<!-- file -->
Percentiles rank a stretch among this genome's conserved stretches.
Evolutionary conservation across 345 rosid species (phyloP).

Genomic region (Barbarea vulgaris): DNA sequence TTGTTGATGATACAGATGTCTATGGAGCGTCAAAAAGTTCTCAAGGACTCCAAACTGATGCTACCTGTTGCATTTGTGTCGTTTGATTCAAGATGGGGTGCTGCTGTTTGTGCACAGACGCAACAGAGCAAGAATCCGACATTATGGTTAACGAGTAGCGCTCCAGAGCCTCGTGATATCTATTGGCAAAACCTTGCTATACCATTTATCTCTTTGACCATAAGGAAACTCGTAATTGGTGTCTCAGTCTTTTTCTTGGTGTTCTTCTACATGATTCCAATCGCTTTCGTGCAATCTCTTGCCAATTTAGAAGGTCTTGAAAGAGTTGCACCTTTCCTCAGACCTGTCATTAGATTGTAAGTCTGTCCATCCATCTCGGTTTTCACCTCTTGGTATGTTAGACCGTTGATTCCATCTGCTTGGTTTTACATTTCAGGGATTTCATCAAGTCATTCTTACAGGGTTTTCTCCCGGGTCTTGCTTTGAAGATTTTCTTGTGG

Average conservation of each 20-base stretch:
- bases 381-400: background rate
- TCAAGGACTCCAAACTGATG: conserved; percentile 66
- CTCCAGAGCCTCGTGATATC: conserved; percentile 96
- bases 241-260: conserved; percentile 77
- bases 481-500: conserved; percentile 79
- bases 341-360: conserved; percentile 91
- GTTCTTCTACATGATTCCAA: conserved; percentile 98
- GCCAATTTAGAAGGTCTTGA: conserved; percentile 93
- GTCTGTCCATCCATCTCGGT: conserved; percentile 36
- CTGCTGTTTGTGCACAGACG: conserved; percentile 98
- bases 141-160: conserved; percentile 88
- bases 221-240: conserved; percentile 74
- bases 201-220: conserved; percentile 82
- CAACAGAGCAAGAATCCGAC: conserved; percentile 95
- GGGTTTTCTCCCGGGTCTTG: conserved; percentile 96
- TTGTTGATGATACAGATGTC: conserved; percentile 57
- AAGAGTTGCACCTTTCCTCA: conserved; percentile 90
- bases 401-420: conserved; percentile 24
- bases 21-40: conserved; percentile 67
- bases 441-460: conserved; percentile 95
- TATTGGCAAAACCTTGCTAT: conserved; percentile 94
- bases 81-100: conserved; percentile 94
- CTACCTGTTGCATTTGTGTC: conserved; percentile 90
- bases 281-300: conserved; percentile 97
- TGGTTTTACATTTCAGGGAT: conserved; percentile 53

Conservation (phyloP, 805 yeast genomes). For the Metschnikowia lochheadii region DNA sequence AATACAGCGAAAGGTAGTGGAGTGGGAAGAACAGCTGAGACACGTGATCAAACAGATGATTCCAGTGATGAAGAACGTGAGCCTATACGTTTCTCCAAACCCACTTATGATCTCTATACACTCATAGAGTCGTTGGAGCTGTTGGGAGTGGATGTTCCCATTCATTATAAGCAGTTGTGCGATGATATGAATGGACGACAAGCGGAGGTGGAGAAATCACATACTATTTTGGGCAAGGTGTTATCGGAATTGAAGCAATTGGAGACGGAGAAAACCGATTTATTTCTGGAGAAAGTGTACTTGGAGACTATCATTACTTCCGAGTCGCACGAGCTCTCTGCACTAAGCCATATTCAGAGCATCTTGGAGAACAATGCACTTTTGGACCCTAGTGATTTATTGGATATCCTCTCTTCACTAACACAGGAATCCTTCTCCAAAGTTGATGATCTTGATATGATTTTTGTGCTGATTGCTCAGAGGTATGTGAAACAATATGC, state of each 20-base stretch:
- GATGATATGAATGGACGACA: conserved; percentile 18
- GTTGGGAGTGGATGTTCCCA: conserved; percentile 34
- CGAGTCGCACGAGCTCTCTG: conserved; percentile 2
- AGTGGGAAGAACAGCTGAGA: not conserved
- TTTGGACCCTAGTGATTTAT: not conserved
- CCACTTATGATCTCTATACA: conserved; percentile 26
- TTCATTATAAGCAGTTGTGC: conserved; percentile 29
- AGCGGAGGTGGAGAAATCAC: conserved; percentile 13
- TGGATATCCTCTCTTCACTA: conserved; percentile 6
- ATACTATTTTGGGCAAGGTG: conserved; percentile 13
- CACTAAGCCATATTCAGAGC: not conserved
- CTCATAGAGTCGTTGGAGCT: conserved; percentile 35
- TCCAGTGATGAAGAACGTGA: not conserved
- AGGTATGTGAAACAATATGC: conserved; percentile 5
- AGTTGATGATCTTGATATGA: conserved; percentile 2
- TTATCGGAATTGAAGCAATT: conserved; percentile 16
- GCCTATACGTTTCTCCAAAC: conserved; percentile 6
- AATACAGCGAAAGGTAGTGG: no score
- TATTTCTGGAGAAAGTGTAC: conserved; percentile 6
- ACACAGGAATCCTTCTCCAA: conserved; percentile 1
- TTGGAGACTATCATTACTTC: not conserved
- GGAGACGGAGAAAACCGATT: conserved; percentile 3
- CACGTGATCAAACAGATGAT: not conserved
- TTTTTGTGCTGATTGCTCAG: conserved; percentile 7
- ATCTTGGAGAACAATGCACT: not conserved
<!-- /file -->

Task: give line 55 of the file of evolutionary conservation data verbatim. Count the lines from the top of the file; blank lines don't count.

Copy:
- ATCTTGGAGAACAATGCACT: not conserved